Return to index: [Subject] [Thread] [Date] [Author]

RE: Running applications from the Web?

[Subject Prev][Subject Next][Thread Prev][Thread Next]
I am reviewing some ASP type structural software presently. Having a DSL
connection definitely helps, although I have not tried the samples with a
slower modem.
I am not sure if this is the "wave of the future" as there are many issues
to resolve. These include:

1. What does the user do in two years when he decided to go with another
software but needs to make revisions to an older project. One solution I was
told is to purchase a short term (month long) license to use the software
for modifications.

2. Where are the files located? The answer I received is that the files
remain on the software developers server so that you can access them at any
time you want. The user can  print out the files or even print them to Adobe
Acrobat to maintain a paper record.

3. What legal implications exist where the software developer is subpoenaed
to produce all records for a project by one of the licensed users. The user
may have destroyed the files within a given period of time subsequent to
completing the project so as to save space or any number of legitimate
reasons. The developer, in this case, maintains the records for at least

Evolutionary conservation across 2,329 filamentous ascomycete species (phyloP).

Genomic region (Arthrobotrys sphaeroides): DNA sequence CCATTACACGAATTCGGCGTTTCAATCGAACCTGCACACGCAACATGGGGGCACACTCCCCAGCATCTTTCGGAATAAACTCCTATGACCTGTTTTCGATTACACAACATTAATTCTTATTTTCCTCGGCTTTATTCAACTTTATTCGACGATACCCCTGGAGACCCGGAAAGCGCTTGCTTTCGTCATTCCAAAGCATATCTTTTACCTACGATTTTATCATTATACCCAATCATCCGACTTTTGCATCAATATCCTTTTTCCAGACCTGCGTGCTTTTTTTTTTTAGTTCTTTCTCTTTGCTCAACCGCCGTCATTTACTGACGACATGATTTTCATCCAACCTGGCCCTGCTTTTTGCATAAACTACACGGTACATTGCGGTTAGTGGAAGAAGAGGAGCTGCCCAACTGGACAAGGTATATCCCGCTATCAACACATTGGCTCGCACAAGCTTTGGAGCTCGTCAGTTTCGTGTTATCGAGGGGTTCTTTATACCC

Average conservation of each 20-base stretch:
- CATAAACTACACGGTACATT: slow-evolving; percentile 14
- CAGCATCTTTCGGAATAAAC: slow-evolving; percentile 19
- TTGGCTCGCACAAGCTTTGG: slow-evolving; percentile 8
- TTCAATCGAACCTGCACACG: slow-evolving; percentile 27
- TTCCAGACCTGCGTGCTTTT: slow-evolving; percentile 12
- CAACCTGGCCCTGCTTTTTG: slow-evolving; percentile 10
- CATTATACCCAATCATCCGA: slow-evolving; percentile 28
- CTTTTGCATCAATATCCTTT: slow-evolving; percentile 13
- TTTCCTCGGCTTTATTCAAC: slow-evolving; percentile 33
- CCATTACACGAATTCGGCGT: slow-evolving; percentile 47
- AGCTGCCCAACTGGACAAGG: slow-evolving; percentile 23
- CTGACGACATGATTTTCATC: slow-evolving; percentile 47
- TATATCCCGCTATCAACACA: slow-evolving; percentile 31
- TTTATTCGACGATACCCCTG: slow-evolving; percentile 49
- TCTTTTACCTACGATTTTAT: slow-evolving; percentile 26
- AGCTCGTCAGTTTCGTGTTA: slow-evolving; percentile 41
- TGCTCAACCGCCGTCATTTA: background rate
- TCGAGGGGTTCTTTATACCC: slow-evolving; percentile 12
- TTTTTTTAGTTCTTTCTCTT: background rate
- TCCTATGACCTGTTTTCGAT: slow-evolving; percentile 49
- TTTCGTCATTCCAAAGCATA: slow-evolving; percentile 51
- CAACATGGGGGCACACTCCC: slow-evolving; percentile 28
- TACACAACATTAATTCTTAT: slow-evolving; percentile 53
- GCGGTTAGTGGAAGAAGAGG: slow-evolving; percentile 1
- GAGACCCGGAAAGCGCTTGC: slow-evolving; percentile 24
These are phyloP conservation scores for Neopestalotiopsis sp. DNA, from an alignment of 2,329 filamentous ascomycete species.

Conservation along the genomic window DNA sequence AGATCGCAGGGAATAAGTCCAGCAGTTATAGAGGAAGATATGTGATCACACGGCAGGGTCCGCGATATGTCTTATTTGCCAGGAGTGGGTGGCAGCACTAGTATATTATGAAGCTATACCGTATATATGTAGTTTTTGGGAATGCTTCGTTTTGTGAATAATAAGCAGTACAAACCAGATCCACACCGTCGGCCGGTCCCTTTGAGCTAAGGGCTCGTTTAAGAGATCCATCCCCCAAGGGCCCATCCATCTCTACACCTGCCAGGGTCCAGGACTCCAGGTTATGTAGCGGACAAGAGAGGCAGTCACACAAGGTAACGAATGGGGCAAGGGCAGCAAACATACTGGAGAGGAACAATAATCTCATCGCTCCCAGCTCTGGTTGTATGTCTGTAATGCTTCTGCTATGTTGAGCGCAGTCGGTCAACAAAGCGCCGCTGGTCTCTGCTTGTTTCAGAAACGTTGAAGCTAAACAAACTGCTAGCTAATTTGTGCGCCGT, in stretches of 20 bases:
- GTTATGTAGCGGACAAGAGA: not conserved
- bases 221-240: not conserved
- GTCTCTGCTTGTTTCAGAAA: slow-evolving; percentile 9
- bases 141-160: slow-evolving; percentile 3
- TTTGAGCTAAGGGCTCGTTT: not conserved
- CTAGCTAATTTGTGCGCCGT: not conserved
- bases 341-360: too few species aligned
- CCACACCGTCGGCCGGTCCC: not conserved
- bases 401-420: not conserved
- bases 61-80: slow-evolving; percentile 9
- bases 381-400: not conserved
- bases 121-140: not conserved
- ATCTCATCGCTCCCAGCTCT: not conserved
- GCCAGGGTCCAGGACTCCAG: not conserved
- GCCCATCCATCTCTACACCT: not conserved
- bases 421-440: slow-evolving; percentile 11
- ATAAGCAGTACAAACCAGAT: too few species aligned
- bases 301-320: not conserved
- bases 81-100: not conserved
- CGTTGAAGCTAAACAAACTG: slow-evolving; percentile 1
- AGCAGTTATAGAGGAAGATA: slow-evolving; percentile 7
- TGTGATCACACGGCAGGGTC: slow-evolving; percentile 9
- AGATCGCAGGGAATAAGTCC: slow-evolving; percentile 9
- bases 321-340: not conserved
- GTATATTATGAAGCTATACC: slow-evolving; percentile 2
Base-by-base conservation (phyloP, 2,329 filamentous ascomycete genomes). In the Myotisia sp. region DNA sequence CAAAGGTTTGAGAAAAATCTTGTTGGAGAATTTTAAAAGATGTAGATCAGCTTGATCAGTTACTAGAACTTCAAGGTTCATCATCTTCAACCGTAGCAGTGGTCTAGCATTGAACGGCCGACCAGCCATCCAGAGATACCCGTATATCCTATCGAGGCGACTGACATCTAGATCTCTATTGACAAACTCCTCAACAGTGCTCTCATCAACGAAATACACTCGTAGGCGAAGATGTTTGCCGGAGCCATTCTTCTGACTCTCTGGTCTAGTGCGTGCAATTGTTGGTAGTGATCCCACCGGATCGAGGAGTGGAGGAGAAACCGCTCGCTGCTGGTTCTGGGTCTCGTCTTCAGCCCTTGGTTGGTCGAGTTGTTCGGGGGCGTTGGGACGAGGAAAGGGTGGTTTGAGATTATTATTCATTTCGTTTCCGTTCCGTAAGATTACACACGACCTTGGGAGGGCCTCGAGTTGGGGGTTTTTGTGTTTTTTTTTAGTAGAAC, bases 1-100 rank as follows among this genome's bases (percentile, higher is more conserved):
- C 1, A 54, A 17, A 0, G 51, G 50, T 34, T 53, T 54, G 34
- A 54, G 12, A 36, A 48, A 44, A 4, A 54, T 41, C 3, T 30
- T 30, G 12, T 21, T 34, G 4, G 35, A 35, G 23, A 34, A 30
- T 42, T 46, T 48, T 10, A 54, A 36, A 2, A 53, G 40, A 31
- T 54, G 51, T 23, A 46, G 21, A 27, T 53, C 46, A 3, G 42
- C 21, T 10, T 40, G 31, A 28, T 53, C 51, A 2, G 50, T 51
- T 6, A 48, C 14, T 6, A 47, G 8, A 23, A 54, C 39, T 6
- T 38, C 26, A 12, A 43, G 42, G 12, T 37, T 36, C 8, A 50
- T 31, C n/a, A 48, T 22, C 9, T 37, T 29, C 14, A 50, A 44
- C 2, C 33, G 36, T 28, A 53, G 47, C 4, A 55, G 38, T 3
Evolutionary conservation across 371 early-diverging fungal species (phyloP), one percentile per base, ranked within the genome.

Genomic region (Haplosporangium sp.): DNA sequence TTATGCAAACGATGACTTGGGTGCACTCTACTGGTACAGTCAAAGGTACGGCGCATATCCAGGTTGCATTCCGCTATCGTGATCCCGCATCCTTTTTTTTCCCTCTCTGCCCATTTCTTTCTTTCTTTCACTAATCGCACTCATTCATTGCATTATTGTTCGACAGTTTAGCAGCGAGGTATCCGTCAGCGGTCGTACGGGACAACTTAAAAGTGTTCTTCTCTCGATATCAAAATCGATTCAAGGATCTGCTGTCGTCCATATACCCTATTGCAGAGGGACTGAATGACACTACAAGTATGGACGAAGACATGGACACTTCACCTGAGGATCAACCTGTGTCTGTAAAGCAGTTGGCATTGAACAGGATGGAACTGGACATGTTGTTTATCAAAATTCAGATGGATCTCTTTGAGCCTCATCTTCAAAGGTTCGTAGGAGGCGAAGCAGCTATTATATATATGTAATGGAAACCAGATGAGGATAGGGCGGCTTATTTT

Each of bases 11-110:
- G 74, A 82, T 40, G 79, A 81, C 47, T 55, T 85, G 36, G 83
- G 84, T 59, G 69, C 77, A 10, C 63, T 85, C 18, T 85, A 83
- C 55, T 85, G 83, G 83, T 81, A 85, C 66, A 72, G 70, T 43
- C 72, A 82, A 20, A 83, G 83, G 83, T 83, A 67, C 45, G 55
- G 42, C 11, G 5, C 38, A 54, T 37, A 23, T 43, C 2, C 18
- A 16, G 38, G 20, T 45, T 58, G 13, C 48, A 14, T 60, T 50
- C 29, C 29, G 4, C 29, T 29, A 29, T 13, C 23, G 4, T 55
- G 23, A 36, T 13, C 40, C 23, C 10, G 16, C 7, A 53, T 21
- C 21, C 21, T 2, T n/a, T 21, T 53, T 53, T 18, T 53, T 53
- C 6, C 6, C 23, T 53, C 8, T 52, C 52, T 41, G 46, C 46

five years. If the law requires the release of information upon filing of
the suit, the engineer may create more risk of litigation than if he likened
a hard copy of the software.

4. The obvious issue is that you must maintain an Internet connection in
order to run the software. While one vendor sees fast Internet Access as the
"wave" of the future - he does not feel this is a problem. However, if  you
are lying on a beach in the South Pacific, on vacation, and you get a call
from a frantic client who must have an answer on a project immediately and
you are a small or one person office - you may be out of luck unless you
have a decent Internet Connection and modem. If you are uncomfortable
online - especially doing calculations, then you may be out of luck.

5. The ASP's I've looked at have sufficient redundancy in the system to
cover for crashes and potential loss of materials. However, I feel much more
comfortable having a disk based software to run in times when Online just
won't do.

6. I ran a sample Invoice program from (I believe) Clarion  using Client
software developed by the engineering software developer. Although it was a
DSL connection, the program ran flawlessly and fast. There was no system
degradation or screen lockups. Based on this alone, I would recommend the
process.

7. There is a legal implication which needs to be addressed. Let's assume
that there is a bug in the software that produces inaccurate results (as
there might be in disk based software). The developer is working on the
software constantly and changes or revisions can become a daily event. Now
assume you are sued for your mistake - how do you associate the mistake as
software related and track it back to the version and date the software bug
occurred? What liability does the developer have, if any, for the errors?
With disk based software,  you have the physical disk of the buggy product
and can at least use it to help your defense (regardless of your